When the contact bumps are impressed upon the contact pads of a test device, a force directed perpendicular to the test device surface impinges upon a contact pad through the flexure pivots 14, translation ring 18, and elastomeric cushion 22 to bumps 24. This vertical force is precisely determined by the number, geometric configuration, size, and constituent material of pivots 14.
The vertical pressure is selected so that the force imposed on each contact bump is lower than the level of force which would damage the test device, but which is higher than the minimum degree of force which is necessary to penetrate the oxide layer that coats the contact pad of the integrated circuit which is being tested. Maintaining the compressive force below this upper limit reduces excessive wear on the bumps, avoids premature failure of the probe, and ensures reliable registration of the probe on the device under test.
Once the moving chuck reaches the end of its travel, the flexure pivots are fully deflected and the static contact force between the contact bumps and the wafer is maintained by the spring reaction of the pivots. The present invention has been successfully employed on test devices having from one to five hundred contact pads.
The variation in tension levels between the peripheral and central portions of membrane 16 endows the probe 10 with superior lateral motion control properties. Since the outer portion of the membrane 14b is loosely connected to carrier 12, the membrane does not act like a spring when the probe is pushed against a planar surface.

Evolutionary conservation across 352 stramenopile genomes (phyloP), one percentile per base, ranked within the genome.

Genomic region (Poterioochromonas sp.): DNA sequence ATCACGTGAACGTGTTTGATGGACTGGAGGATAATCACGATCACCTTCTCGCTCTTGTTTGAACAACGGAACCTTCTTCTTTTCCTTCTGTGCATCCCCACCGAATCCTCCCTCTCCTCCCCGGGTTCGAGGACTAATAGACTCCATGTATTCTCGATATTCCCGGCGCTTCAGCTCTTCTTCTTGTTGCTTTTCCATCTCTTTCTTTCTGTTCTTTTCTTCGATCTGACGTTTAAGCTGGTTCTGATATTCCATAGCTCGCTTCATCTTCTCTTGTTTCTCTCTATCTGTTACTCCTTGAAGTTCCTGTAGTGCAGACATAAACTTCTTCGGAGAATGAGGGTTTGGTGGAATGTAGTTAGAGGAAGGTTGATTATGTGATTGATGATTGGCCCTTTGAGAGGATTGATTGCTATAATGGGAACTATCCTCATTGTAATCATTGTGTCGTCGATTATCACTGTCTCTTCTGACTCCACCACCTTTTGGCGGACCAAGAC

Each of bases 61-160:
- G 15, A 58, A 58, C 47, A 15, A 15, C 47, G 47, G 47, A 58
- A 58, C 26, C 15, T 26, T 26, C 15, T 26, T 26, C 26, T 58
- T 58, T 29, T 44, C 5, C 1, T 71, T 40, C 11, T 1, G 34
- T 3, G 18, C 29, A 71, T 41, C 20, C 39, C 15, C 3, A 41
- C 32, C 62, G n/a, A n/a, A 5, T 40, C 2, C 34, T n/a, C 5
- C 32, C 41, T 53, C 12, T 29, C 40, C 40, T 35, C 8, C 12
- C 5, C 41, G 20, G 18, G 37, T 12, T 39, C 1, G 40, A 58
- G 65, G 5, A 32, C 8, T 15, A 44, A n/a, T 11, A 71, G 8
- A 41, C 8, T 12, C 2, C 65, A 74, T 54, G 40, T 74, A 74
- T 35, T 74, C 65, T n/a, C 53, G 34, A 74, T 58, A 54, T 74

Only the innermost portion of the membrane 16d, which spans the central aperture 17 at the bottom of annular translation stage 18, is maintained under substantial tension. This deliberately imposed tension differential allows flexure pivots 14 to control the vertical forces of the contact bumps 24 against the contact pads of a test circuit. The slack in outer section 16b of membrane 16 does not impede the motion of the disc-shaped translation ring 18, which motion is controlled by the flexure pivots. This design prevents yawing or tilting of the lower portions of the probe, which might cause slippage and misalignment of the contact bumps 24 across the contact pads of a test device.